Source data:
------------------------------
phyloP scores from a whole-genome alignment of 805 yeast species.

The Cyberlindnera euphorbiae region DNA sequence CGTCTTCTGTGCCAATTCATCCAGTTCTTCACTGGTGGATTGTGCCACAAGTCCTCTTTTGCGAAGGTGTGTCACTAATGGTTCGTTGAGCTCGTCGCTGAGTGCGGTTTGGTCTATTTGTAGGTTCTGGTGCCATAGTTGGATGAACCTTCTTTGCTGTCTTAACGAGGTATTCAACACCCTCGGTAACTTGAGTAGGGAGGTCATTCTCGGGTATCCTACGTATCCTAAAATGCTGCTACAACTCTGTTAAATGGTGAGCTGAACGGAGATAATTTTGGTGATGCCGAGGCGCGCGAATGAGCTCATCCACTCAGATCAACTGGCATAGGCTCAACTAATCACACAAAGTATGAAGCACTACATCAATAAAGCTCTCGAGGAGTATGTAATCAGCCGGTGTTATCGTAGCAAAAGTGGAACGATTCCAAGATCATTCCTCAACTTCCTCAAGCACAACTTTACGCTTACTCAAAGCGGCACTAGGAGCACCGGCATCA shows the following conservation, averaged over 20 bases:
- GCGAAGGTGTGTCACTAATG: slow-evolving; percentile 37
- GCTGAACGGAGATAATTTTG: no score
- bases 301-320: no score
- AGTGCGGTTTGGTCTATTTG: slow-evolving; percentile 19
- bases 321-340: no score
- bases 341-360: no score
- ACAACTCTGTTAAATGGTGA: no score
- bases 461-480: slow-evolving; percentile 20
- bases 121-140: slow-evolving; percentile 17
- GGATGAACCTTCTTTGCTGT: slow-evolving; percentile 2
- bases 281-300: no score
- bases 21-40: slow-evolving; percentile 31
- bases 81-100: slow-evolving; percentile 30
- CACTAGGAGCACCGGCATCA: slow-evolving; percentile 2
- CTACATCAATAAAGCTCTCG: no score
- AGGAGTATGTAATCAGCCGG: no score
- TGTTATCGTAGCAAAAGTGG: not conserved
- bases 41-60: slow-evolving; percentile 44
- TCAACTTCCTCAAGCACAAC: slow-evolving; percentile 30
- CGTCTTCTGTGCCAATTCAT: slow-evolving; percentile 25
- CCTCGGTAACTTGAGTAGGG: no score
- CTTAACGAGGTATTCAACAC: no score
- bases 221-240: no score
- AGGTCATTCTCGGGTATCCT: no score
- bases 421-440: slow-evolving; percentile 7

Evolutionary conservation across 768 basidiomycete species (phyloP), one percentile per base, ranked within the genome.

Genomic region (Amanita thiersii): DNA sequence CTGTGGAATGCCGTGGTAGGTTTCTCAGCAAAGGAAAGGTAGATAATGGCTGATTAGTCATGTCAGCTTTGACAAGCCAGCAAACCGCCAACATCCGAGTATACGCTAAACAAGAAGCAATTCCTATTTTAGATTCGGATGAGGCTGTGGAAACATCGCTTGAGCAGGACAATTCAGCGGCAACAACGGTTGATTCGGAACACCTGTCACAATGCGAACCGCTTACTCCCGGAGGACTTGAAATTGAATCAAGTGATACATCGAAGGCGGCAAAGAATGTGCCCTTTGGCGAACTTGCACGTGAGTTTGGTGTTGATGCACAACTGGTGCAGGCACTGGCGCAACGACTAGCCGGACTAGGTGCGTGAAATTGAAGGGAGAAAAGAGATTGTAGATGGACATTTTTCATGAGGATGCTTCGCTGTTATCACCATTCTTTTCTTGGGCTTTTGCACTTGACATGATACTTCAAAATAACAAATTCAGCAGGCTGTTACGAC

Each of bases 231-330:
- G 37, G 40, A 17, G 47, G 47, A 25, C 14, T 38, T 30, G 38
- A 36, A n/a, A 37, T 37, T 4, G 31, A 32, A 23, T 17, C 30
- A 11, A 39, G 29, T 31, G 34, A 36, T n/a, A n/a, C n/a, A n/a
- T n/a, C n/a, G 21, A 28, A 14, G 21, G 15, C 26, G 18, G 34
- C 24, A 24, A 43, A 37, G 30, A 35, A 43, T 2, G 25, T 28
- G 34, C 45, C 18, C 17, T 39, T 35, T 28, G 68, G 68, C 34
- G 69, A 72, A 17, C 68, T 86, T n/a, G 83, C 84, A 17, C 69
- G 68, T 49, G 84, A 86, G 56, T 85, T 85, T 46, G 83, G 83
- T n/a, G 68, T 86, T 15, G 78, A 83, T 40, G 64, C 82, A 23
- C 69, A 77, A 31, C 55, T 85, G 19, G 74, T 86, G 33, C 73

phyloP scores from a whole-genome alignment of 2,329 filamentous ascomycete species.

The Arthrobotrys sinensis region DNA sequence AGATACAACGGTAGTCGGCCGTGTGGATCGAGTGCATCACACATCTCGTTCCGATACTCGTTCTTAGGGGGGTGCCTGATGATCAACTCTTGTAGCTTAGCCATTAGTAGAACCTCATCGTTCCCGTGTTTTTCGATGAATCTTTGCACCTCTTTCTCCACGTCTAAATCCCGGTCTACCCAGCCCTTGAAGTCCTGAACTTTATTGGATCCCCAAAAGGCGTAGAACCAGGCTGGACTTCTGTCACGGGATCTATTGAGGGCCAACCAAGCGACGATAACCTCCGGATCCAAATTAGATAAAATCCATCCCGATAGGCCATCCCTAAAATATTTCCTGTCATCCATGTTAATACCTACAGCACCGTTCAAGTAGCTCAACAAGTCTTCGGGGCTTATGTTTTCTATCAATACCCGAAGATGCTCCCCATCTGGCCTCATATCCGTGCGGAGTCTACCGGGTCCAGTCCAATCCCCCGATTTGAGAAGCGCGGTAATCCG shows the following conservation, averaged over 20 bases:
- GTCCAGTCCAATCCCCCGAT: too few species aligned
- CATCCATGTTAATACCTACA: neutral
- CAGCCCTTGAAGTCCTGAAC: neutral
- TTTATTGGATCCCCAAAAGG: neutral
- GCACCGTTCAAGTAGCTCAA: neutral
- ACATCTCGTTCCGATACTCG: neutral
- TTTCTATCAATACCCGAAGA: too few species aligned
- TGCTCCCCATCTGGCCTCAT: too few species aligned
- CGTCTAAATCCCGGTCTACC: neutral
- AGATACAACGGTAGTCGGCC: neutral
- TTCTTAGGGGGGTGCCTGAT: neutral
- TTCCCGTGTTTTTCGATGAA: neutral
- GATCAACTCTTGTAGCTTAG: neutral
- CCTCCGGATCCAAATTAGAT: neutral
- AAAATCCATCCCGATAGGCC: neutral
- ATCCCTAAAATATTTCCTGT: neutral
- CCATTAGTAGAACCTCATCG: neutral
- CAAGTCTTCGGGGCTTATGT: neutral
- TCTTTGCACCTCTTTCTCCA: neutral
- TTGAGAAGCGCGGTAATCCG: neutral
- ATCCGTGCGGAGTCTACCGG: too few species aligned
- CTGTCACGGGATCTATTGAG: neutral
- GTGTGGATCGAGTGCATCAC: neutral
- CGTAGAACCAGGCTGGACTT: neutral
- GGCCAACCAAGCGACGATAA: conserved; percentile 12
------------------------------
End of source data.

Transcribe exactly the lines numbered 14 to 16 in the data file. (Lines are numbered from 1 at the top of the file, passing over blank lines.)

- bases 21-40: slow-evolving; percentile 31
- bases 81-100: slow-evolving; percentile 30
- CACTAGGAGCACCGGCATCA: slow-evolving; percentile 2